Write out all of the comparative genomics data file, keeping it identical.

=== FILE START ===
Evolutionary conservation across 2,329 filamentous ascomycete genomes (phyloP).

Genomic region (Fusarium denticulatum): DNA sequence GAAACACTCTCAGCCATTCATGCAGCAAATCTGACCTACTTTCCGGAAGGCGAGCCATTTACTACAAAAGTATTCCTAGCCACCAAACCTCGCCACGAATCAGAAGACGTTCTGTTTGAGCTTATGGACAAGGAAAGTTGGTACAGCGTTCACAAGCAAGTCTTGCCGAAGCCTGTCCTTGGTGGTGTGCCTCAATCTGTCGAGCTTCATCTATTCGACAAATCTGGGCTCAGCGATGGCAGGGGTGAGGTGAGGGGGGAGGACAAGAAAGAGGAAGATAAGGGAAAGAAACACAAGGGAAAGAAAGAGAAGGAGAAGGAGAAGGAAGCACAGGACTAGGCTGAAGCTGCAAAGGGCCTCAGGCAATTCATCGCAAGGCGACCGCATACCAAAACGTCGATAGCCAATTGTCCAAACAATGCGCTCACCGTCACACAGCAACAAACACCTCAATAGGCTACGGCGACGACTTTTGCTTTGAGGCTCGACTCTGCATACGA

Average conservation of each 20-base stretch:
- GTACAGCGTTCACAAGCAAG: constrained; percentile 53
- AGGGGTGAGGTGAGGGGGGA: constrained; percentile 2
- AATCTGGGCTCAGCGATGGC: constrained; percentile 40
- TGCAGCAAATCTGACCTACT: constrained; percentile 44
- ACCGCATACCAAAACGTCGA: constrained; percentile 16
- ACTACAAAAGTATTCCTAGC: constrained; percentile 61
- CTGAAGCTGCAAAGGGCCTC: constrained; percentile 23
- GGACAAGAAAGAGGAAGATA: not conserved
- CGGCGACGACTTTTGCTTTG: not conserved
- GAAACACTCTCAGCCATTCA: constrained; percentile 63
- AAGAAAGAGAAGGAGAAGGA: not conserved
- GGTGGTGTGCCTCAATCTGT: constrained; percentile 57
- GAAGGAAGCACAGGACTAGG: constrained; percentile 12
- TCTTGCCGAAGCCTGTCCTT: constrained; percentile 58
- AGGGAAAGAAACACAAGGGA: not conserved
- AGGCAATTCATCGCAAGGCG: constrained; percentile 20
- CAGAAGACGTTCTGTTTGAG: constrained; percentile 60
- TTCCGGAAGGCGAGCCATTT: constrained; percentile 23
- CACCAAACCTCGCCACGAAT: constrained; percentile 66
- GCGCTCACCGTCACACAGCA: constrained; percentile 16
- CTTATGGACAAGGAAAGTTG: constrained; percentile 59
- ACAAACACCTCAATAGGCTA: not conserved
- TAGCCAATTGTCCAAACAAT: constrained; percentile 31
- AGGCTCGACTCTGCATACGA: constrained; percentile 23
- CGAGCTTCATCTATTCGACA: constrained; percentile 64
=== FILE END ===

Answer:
Evolutionary conservation across 2,329 filamentous ascomycete genomes (phyloP).

Genomic region (Fusarium denticulatum): DNA sequence GAAACACTCTCAGCCATTCATGCAGCAAATCTGACCTACTTTCCGGAAGGCGAGCCATTTACTACAAAAGTATTCCTAGCCACCAAACCTCGCCACGAATCAGAAGACGTTCTGTTTGAGCTTATGGACAAGGAAAGTTGGTACAGCGTTCACAAGCAAGTCTTGCCGAAGCCTGTCCTTGGTGGTGTGCCTCAATCTGTCGAGCTTCATCTATTCGACAAATCTGGGCTCAGCGATGGCAGGGGTGAGGTGAGGGGGGAGGACAAGAAAGAGGAAGATAAGGGAAAGAAACACAAGGGAAAGAAAGAGAAGGAGAAGGAGAAGGAAGCACAGGACTAGGCTGAAGCTGCAAAGGGCCTCAGGCAATTCATCGCAAGGCGACCGCATACCAAAACGTCGATAGCCAATTGTCCAAACAATGCGCTCACCGTCACACAGCAACAAACACCTCAATAGGCTACGGCGACGACTTTTGCTTTGAGGCTCGACTCTGCATACGA

Average conservation of each 20-base stretch:
- GTACAGCGTTCACAAGCAAG: constrained; percentile 53
- AGGGGTGAGGTGAGGGGGGA: constrained; percentile 2
- AATCTGGGCTCAGCGATGGC: constrained; percentile 40
- TGCAGCAAATCTGACCTACT: constrained; percentile 44
- ACCGCATACCAAAACGTCGA: constrained; percentile 16
- ACTACAAAAGTATTCCTAGC: constrained; percentile 61
- CTGAAGCTGCAAAGGGCCTC: constrained; percentile 23
- GGACAAGAAAGAGGAAGATA: not conserved
- CGGCGACGACTTTTGCTTTG: not conserved
- GAAACACTCTCAGCCATTCA: constrained; percentile 63
- AAGAAAGAGAAGGAGAAGGA: not conserved
- GGTGGTGTGCCTCAATCTGT: constrained; percentile 57
- GAAGGAAGCACAGGACTAGG: constrained; percentile 12
- TCTTGCCGAAGCCTGTCCTT: constrained; percentile 58
- AGGGAAAGAAACACAAGGGA: not conserved
- AGGCAATTCATCGCAAGGCG: constrained; percentile 20
- CAGAAGACGTTCTGTTTGAG: constrained; percentile 60
- TTCCGGAAGGCGAGCCATTT: constrained; percentile 23
- CACCAAACCTCGCCACGAAT: constrained; percentile 66
- GCGCTCACCGTCACACAGCA: constrained; percentile 16
- CTTATGGACAAGGAAAGTTG: constrained; percentile 59
- ACAAACACCTCAATAGGCTA: not conserved
- TAGCCAATTGTCCAAACAAT: constrained; percentile 31
- AGGCTCGACTCTGCATACGA: constrained; percentile 23
- CGAGCTTCATCTATTCGACA: constrained; percentile 64